Babies. I didn’t even want a baby of my own, but saving babies became my focus for a little while. Biff even joined a Crisis Pregnancy Center as a “counselor” (scare quotes because, like “legitimately,” the word doesn’t mean what anti-abortion people clearly think it means). He was gone several nights a week even though he carried a a full load at college. He was working to save lives, he said, and I believed him. I was too busy to do it myself, but I was happy to support him in doing something we both believed needed to be done. Those poor, ignorant sluts were abusing their god-given bodies and then murdering their god-given babies! They just needed someone to tell them the truth of God’s healing light and his plan for their lives! And who better to do that than blustery, golden-tongued Biff! The man could have sold coals to Newcastle.

These people at the CPC were totally on fire for God. Biff said they prayed every single day before beginning work to ask God to shower them with divine aid and light the way for them. I don’t think a single one of them were trained counselors or therapists, much less doctors or nurses, but nothing was required of a volunteer but time and a “burden” for wicked, ignorant sluts and their poor little doomed babies.

It hurts to type that now. I’m in tears remembering thinking this way. I’m so sorry, so very sorry for the damage I did. I’ll give you kitten pictures at the end of this story. Hang in there. Do it for the kittens if not for me.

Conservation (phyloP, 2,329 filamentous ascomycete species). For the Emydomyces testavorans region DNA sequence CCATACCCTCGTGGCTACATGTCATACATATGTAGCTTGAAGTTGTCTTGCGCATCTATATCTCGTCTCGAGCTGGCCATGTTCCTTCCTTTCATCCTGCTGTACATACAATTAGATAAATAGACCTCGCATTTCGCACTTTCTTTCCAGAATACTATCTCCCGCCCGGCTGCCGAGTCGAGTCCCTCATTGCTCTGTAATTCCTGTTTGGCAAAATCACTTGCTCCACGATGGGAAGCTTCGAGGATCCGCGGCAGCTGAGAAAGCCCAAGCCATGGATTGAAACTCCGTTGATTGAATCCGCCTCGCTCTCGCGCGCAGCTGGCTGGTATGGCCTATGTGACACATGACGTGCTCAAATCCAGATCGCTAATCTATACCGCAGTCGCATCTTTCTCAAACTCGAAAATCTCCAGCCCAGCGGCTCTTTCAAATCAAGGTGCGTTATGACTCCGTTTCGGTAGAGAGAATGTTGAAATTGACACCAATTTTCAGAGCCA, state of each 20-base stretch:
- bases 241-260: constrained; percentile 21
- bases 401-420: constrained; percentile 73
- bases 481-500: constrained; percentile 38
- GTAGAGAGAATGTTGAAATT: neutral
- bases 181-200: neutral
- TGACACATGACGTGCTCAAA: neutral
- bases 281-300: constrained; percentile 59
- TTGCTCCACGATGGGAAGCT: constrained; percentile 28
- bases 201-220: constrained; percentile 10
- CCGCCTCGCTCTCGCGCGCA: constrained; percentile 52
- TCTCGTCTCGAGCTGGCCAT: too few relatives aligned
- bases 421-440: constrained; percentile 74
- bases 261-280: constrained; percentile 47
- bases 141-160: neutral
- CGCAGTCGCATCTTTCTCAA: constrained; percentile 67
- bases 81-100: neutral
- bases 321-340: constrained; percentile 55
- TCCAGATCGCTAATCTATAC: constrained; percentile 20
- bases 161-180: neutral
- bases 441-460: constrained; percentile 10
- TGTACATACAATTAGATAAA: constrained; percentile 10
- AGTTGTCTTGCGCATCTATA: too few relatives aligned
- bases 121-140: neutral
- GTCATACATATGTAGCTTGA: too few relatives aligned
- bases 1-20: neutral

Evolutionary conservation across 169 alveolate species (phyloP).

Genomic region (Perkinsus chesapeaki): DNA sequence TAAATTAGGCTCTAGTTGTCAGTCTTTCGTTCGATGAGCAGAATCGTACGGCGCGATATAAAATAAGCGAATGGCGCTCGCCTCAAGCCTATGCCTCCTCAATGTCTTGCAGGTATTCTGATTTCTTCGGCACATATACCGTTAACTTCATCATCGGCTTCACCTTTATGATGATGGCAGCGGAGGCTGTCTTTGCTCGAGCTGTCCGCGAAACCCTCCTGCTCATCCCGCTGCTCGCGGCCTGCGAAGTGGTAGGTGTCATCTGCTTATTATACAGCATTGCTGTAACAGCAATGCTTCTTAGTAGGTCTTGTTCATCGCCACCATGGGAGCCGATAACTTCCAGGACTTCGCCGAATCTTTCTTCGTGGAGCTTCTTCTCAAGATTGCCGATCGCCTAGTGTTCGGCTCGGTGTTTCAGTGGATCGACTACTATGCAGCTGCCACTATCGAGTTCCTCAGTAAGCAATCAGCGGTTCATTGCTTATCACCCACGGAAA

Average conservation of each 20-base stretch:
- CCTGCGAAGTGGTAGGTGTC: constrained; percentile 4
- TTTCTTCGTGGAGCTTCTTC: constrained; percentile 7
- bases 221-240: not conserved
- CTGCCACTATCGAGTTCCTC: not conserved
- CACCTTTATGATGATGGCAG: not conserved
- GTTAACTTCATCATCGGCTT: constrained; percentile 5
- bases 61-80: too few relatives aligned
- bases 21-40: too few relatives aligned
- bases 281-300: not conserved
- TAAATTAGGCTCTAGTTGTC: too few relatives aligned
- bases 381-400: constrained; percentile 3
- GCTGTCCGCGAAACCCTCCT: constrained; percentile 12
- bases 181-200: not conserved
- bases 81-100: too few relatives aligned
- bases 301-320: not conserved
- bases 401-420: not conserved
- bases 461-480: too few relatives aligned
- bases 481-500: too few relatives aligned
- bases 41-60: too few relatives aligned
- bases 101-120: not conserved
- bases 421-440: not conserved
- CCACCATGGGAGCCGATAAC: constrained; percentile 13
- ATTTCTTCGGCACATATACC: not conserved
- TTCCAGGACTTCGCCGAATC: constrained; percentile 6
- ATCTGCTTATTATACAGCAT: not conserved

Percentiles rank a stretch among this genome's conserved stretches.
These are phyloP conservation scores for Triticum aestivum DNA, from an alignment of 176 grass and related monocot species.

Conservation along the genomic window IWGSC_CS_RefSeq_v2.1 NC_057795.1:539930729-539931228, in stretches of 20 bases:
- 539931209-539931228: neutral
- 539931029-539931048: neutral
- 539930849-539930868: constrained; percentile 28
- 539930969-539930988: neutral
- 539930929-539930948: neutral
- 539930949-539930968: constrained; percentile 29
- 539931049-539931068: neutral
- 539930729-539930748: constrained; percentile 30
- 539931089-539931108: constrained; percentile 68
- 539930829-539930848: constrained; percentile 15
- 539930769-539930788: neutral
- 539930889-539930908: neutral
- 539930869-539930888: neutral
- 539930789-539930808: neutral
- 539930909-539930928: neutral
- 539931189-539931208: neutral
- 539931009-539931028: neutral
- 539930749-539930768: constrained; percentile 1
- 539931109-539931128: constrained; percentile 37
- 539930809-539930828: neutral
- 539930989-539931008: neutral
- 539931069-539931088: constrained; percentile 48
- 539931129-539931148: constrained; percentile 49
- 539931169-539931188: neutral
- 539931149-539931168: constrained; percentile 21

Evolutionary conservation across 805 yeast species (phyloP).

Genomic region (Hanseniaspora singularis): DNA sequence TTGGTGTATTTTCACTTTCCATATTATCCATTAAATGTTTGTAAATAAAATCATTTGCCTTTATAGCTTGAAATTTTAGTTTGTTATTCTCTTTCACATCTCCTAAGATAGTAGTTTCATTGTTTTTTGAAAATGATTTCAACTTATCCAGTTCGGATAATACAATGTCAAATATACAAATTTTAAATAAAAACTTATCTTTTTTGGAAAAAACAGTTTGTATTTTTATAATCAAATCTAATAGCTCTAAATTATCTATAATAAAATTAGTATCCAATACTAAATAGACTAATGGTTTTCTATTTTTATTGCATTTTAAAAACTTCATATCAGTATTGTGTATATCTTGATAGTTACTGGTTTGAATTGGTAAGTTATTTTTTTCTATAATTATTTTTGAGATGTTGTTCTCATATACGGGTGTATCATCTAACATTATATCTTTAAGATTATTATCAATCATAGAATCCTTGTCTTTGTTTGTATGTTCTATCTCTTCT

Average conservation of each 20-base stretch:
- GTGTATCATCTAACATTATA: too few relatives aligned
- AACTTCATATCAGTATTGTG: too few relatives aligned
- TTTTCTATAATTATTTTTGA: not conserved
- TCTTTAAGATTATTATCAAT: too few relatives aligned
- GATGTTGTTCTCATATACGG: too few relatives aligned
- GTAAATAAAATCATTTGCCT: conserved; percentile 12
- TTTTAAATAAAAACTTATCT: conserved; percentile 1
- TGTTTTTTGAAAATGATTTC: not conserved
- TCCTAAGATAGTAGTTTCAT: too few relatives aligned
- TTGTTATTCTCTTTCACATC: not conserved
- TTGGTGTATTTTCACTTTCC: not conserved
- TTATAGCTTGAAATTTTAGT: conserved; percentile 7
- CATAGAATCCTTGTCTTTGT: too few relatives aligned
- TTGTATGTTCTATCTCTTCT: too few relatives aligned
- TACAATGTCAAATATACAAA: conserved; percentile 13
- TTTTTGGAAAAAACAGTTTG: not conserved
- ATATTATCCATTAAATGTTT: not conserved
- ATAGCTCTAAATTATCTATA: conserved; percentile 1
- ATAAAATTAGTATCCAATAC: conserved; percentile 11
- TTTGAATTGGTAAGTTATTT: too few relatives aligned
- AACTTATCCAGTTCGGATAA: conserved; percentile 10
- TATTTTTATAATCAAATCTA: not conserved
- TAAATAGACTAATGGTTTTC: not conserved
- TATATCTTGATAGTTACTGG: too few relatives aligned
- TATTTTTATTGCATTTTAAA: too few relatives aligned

What crazy days those were! Biff would regularly come home full of triumphant stories. One woman stands out in my mind; she was apparently a hooker with an abusive pimp. Biff not only saved her soul, but convinced her to have the baby. He promised he’d help her. She needed food, so one afternoon Biff used CPC funds to buy her some groceries. He brought the bag of groceries home on his way from class to the CPC; I remember looking at the lone paper sack of produce and baby stuff while he beamed at me like a little boy wanting his mother’s affirmation for doing a good job cleaning his room (“Isn’t this nice? Didn’t I do well? Aren’t I a good boy?”), and I remember saying, “Nice. So what’s she going to do for food and diapers a week later?”

In response, Biff just stared at me.

You remember the book The Princess Bride, when Buttercup asks the Prince about the four ships he’s supposedly sent to tell Westley about the wedding, and he just stares at her, and right then she knows there are no four ships, he lied to her about sending them, and she finally realizes what she’s gotten herself into? That’s how it went down in my tiny little kitchen. I realized that this was all she was going to get, and Biff didn’t even understand why this was unacceptable or inadequate. I began to feel dubious about this group the more Biff “helped” the women who came through their doors. This wasn’t a clinic; it was a mission field. Over and over again, he’d tell me about some tiny bit of aid the CPC had offered like it was simply this amazing, astounding act of generosity, and then these women would just fall out of the story like wobbly pins that had fallen out of a wall map.